Champion marmalade makers have been named the best in the country at a national competition.
Brother and sister team Christopher and Charlotte Foster, from Stanwick, were awarded the prize for the best children’s marmalade after gaining perfect scores in the World’s Original Dalemain Marmalade Awards held in Cumbria.
Christopher, 10, also won the children’s literary category with his story of Paddington and the Hot and Spicy Marmalade Dragon, which was judged by Paddington author Michael Bond.
Mum Sue said: “It’s a huge competition. There were more than 2,000 jars of marmalade entered across all the categories.
“They entered four jars: Seville with ginger, apricot and brandy, blood orange and cider and a blood orange marmalade called Blushing Blood, which won.
“They make all their own labels too and the judging is very strict. There are marks knocked off if there are bubbles or a label is not on straight.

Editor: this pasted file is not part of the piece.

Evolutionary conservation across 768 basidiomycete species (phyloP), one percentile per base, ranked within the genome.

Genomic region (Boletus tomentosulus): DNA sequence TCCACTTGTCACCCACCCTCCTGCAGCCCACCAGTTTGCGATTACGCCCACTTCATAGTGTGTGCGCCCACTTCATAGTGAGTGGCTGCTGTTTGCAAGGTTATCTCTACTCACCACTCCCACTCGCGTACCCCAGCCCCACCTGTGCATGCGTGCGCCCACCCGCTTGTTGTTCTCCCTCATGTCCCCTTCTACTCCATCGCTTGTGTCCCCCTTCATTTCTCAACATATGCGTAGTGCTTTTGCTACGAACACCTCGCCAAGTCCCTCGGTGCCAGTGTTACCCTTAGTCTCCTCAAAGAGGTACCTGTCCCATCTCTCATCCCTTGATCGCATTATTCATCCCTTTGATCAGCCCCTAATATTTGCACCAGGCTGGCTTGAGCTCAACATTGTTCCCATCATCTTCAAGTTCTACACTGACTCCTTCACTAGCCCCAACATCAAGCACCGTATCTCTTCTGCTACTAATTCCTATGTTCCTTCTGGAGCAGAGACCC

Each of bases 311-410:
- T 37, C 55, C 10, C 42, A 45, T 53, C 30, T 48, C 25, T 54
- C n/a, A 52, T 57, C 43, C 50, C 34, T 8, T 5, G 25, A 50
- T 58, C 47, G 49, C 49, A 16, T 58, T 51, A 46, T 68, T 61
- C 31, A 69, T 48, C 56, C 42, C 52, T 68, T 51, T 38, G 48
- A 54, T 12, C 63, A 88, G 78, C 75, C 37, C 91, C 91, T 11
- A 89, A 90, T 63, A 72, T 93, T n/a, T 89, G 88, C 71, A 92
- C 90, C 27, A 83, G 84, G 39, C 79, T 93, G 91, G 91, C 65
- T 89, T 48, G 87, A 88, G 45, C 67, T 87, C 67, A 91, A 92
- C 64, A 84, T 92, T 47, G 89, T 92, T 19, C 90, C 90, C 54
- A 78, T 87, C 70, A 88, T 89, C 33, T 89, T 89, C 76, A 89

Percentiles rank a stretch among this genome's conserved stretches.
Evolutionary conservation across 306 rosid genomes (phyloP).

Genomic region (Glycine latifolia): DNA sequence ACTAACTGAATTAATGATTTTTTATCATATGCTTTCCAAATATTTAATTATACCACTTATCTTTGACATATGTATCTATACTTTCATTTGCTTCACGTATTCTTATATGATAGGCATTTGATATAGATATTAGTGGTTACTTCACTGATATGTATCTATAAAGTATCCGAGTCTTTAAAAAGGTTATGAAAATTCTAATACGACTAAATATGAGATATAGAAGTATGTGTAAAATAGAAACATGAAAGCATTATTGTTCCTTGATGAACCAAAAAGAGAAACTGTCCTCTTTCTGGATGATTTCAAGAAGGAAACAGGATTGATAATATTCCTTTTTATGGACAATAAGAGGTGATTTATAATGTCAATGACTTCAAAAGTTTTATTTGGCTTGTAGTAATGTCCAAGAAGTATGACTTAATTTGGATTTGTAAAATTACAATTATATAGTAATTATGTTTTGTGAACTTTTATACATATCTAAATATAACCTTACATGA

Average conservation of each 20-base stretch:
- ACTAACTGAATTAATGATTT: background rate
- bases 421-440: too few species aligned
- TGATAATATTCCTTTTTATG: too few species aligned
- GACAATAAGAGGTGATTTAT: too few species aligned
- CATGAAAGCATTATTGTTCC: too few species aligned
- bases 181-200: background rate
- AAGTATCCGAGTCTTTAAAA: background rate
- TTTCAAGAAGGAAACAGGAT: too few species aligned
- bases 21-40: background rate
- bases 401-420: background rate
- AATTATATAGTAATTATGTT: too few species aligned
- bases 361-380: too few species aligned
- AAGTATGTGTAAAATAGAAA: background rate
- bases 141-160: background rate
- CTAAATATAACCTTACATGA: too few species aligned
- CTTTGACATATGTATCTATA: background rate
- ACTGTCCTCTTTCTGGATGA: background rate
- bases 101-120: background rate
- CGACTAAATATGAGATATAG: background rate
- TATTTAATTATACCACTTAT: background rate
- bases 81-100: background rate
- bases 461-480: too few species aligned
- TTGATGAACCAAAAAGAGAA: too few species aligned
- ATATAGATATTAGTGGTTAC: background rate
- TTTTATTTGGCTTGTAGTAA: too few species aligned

“They got 20/20 scores and their marmalade was described by the judges as perfect in every way.”
Christopher said: “I don’t really have a favourite marmalade. We have been using it to make cheesecake, as a glaze with pork chops, a filling in pancakes and we made marmalade cake.”
The siblings, along with brother Bishop Stopford School pupil Matthew, 12, have won several previous awards for their speciality marmalades.
They began making jams when Sue started a WI group in Stanwick. She learned how to make jam but burned the first pan she made.
She said: “Matthew does it all very scientifically.
“I am not such a perfectionist but they are all very good at it. There’s no stopping them really.
“I’m extremely proud of them.”
Christopher, a Stanwick Primary pupil along with Charlotte, eight, also won the Real Jam Festival in 2011.
The family has also now been asked to write a blog on their jam-making exploits for preserve company McKays, who run the Jammy Bakers blog site.
Christopher and Charlotte design the labels for their preserves and have experimented with gooseberry jam, which Christopher said was “annoying” as it wouldn’t set, as well as marmalade with their grandad’s home brew cider in it.
Their marmalade takes two days to make with the preparation of the fruit taking one day and the cooking another.